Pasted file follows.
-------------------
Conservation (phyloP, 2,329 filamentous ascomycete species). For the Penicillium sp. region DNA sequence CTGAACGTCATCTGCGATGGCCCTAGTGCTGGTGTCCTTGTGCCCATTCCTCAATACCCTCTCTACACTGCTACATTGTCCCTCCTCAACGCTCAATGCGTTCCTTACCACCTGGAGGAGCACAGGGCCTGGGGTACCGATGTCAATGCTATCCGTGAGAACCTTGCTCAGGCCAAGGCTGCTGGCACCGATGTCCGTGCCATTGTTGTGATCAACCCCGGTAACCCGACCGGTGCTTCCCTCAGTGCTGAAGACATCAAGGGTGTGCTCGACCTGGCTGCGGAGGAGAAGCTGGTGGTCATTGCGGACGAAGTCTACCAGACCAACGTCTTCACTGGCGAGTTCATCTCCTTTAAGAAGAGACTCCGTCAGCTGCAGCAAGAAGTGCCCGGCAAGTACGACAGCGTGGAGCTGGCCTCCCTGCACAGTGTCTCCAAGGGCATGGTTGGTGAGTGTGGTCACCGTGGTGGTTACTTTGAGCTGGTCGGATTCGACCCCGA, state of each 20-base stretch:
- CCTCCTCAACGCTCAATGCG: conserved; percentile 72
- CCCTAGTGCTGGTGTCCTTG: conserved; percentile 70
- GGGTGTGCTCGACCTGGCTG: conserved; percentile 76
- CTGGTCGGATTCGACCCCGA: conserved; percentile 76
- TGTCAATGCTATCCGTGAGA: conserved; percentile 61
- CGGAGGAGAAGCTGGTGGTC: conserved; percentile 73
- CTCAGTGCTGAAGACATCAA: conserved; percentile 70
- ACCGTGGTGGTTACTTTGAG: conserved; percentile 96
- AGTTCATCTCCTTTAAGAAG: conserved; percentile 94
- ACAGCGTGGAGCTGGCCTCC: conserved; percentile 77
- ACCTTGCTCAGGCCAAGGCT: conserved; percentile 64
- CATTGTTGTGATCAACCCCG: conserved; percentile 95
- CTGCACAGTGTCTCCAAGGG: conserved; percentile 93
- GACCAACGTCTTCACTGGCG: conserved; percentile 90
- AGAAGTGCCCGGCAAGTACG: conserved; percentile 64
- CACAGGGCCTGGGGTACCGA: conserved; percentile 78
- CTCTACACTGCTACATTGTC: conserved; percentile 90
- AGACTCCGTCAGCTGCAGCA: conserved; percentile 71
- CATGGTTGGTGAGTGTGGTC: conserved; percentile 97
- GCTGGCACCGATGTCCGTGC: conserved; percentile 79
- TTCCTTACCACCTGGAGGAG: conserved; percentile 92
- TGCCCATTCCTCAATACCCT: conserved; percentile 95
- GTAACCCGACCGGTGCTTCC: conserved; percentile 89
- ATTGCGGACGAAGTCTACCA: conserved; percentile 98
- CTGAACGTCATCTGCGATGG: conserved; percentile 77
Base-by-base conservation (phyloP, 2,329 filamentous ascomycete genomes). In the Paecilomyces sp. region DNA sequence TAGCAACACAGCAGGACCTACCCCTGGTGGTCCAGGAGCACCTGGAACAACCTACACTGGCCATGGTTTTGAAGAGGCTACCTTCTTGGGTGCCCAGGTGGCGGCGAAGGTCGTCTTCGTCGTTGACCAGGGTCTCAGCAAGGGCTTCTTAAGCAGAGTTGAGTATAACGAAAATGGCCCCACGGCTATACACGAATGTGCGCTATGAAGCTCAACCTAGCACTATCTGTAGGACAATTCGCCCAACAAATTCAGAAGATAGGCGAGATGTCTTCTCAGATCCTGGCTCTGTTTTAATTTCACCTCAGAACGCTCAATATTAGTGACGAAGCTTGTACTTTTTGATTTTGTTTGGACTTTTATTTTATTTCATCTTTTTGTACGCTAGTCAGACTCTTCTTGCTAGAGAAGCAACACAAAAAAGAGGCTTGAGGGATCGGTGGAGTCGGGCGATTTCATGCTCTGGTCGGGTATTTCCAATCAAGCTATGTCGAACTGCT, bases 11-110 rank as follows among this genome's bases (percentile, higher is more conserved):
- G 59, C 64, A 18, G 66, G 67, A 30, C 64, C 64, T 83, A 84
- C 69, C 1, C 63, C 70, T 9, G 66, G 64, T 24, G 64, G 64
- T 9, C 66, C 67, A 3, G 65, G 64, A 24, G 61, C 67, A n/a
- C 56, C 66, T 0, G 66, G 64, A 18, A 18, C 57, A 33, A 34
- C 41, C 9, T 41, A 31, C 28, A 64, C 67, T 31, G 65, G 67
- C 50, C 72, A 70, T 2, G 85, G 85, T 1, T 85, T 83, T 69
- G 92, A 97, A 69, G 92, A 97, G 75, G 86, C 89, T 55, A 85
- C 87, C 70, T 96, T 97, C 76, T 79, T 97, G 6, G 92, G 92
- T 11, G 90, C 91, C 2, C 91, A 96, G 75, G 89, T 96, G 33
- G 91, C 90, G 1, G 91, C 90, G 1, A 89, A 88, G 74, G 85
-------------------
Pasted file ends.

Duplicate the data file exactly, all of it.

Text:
Conservation (phyloP, 2,329 filamentous ascomycete species). For the Penicillium sp. region DNA sequence CTGAACGTCATCTGCGATGGCCCTAGTGCTGGTGTCCTTGTGCCCATTCCTCAATACCCTCTCTACACTGCTACATTGTCCCTCCTCAACGCTCAATGCGTTCCTTACCACCTGGAGGAGCACAGGGCCTGGGGTACCGATGTCAATGCTATCCGTGAGAACCTTGCTCAGGCCAAGGCTGCTGGCACCGATGTCCGTGCCATTGTTGTGATCAACCCCGGTAACCCGACCGGTGCTTCCCTCAGTGCTGAAGACATCAAGGGTGTGCTCGACCTGGCTGCGGAGGAGAAGCTGGTGGTCATTGCGGACGAAGTCTACCAGACCAACGTCTTCACTGGCGAGTTCATCTCCTTTAAGAAGAGACTCCGTCAGCTGCAGCAAGAAGTGCCCGGCAAGTACGACAGCGTGGAGCTGGCCTCCCTGCACAGTGTCTCCAAGGGCATGGTTGGTGAGTGTGGTCACCGTGGTGGTTACTTTGAGCTGGTCGGATTCGACCCCGA, state of each 20-base stretch:
- CCTCCTCAACGCTCAATGCG: conserved; percentile 72
- CCCTAGTGCTGGTGTCCTTG: conserved; percentile 70
- GGGTGTGCTCGACCTGGCTG: conserved; percentile 76
- CTGGTCGGATTCGACCCCGA: conserved; percentile 76
- TGTCAATGCTATCCGTGAGA: conserved; percentile 61
- CGGAGGAGAAGCTGGTGGTC: conserved; percentile 73
- CTCAGTGCTGAAGACATCAA: conserved; percentile 70
- ACCGTGGTGGTTACTTTGAG: conserved; percentile 96
- AGTTCATCTCCTTTAAGAAG: conserved; percentile 94
- ACAGCGTGGAGCTGGCCTCC: conserved; percentile 77
- ACCTTGCTCAGGCCAAGGCT: conserved; percentile 64
- CATTGTTGTGATCAACCCCG: conserved; percentile 95
- CTGCACAGTGTCTCCAAGGG: conserved; percentile 93
- GACCAACGTCTTCACTGGCG: conserved; percentile 90
- AGAAGTGCCCGGCAAGTACG: conserved; percentile 64
- CACAGGGCCTGGGGTACCGA: conserved; percentile 78
- CTCTACACTGCTACATTGTC: conserved; percentile 90
- AGACTCCGTCAGCTGCAGCA: conserved; percentile 71
- CATGGTTGGTGAGTGTGGTC: conserved; percentile 97
- GCTGGCACCGATGTCCGTGC: conserved; percentile 79
- TTCCTTACCACCTGGAGGAG: conserved; percentile 92
- TGCCCATTCCTCAATACCCT: conserved; percentile 95
- GTAACCCGACCGGTGCTTCC: conserved; percentile 89
- ATTGCGGACGAAGTCTACCA: conserved; percentile 98
- CTGAACGTCATCTGCGATGG: conserved; percentile 77
Base-by-base conservation (phyloP, 2,329 filamentous ascomycete genomes). In the Paecilomyces sp. region DNA sequence TAGCAACACAGCAGGACCTACCCCTGGTGGTCCAGGAGCACCTGGAACAACCTACACTGGCCATGGTTTTGAAGAGGCTACCTTCTTGGGTGCCCAGGTGGCGGCGAAGGTCGTCTTCGTCGTTGACCAGGGTCTCAGCAAGGGCTTCTTAAGCAGAGTTGAGTATAACGAAAATGGCCCCACGGCTATACACGAATGTGCGCTATGAAGCTCAACCTAGCACTATCTGTAGGACAATTCGCCCAACAAATTCAGAAGATAGGCGAGATGTCTTCTCAGATCCTGGCTCTGTTTTAATTTCACCTCAGAACGCTCAATATTAGTGACGAAGCTTGTACTTTTTGATTTTGTTTGGACTTTTATTTTATTTCATCTTTTTGTACGCTAGTCAGACTCTTCTTGCTAGAGAAGCAACACAAAAAAGAGGCTTGAGGGATCGGTGGAGTCGGGCGATTTCATGCTCTGGTCGGGTATTTCCAATCAAGCTATGTCGAACTGCT, bases 11-110 rank as follows among this genome's bases (percentile, higher is more conserved):
- G 59, C 64, A 18, G 66, G 67, A 30, C 64, C 64, T 83, A 84
- C 69, C 1, C 63, C 70, T 9, G 66, G 64, T 24, G 64, G 64
- T 9, C 66, C 67, A 3, G 65, G 64, A 24, G 61, C 67, A n/a
- C 56, C 66, T 0, G 66, G 64, A 18, A 18, C 57, A 33, A 34
- C 41, C 9, T 41, A 31, C 28, A 64, C 67, T 31, G 65, G 67
- C 50, C 72, A 70, T 2, G 85, G 85, T 1, T 85, T 83, T 69
- G 92, A 97, A 69, G 92, A 97, G 75, G 86, C 89, T 55, A 85
- C 87, C 70, T 96, T 97, C 76, T 79, T 97, G 6, G 92, G 92
- T 11, G 90, C 91, C 2, C 91, A 96, G 75, G 89, T 96, G 33
- G 91, C 90, G 1, G 91, C 90, G 1, A 89, A 88, G 74, G 85